• When performance obligations are typically satisfied (e.g. upon shipment, or as services are rendered)
  • Significant payment terms (including variable consideration and significant financing components)
  • The nature of the goods or services the company has promised to transfer
  • Obligations for returns, refunds, and other similar obligations
  • Types of warranties and related obligations:
    •   Revenue recognized in the period from performance obligations that were satisfied (or partially satisfied) in prior periods (e.g. transaction price changes) (OPTIONAL for private entities)
Transaction Price Allocated to the Remaining Performance Obligations (Entirely Optional)
  • Aggregate amount of the transaction price allocated to unsatisfied (or partially unsatisfied) performance obligations as of the end of the period.
  • An explanation of when the entity expects to recognize as revenue the amount of transaction price allocate to future operations.
  • Explanation of whether any consideration from contracts with customers is excluded from the transaction price and, thus, not included in the information disclosed.  (All bullet points above are OPTIONAL for private entities)
606-10-50-13 through 50-16
Significant Judgements (Some Optional)
  • The judgements significantly affecting the determination of the amount and timing of revenue from contracts with customers, and any changes in those judgements, been disclosed.
  • Changes the judgements utilized for determining timing of the satisfactory of performance obligations and transaction price allocated to performance obligations.


  • Methods used to recognize revenue for performance obligations satisfied over time (input or output method) and how that method was applied.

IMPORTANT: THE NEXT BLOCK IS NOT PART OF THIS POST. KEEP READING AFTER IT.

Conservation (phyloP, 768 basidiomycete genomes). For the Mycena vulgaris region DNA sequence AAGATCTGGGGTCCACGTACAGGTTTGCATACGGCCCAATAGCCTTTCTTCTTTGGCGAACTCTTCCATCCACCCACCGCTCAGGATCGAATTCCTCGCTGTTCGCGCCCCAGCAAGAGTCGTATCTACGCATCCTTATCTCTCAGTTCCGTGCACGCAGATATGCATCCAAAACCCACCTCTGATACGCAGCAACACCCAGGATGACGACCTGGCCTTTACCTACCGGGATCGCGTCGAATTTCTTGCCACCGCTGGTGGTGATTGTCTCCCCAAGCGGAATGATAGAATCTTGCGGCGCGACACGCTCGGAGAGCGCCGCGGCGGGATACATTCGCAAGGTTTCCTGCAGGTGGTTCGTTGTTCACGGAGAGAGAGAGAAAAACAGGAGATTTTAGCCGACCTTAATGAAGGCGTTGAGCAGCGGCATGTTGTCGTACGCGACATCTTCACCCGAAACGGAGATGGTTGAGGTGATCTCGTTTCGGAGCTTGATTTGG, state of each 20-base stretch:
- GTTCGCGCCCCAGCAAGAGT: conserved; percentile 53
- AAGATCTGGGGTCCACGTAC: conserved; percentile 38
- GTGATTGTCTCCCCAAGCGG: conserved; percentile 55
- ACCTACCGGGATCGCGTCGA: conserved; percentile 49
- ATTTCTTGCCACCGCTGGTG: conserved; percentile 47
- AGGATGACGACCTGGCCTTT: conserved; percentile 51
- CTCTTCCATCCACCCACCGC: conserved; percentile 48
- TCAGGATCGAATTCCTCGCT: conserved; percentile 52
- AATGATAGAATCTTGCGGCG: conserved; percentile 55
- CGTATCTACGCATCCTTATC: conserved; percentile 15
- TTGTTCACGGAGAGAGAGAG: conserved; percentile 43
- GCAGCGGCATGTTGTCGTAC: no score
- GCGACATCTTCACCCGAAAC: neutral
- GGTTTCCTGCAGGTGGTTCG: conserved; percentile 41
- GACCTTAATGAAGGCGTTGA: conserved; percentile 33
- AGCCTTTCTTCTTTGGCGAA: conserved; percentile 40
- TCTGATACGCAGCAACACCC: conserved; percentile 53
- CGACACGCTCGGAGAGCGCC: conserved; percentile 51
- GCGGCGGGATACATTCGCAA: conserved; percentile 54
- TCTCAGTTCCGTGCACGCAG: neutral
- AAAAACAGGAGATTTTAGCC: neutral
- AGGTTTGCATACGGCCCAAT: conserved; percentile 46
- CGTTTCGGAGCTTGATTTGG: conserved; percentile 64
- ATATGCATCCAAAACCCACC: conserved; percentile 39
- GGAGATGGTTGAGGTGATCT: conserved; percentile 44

• Explanation of why the methods used faithfully depict the transfer of goods or services (OPTIONAL for private entities)
  • Performance obligations that are satisfied at a point in time, have the significant judgements made in evaluating when control of the promised goods or services is obtained by the customer been disclosed (OPTIONAL for private entities)
  • Methods, inputs, and assumptions used for the following:
    • Determining transaction price, including adjusting consideration for the effects of time value of money, estimating variable consideration, and measuring noncash consideration.
    • Assessing whether an estimate of variable consideration is constrained?
    • Allocating the transaction price, including estimating standalone selling prices of goods or services promised and allocating discounts and variable consideration to a particular part of the contract, if applicable
    • Measuring returns, refunds, and other similar obligations  (OPTIONAL for private entities. However, if not disclosed, the following disclosure is required below)
      • Methods, inputs, and assumptions used to evaluate whether an estimate of variable consideration is constrained.
Practical Expedients (Required)
Disclosure regarding the use of practical expedient about significant financing component in FASB ASC 606-10-32-18.


606-10-50-22 through 50-23
Transition Disclosures (Required)
  • Disclosure in the period of adoption regarding adoption of ASC 606 and how it is applied retrospectively.
  • Disclosure about practical expedients used.
  • Disclosure regarding different methods used for contracts with customers than to contracts with noncustomers.



We have included some examples of Revenue 606 disclosures from various companies. For more information, contact Andrew Wan today.

Examples of Revenue 606 Disclosures for Private Companies

Click here for a printable version of examples of revenue disclosures from various companies.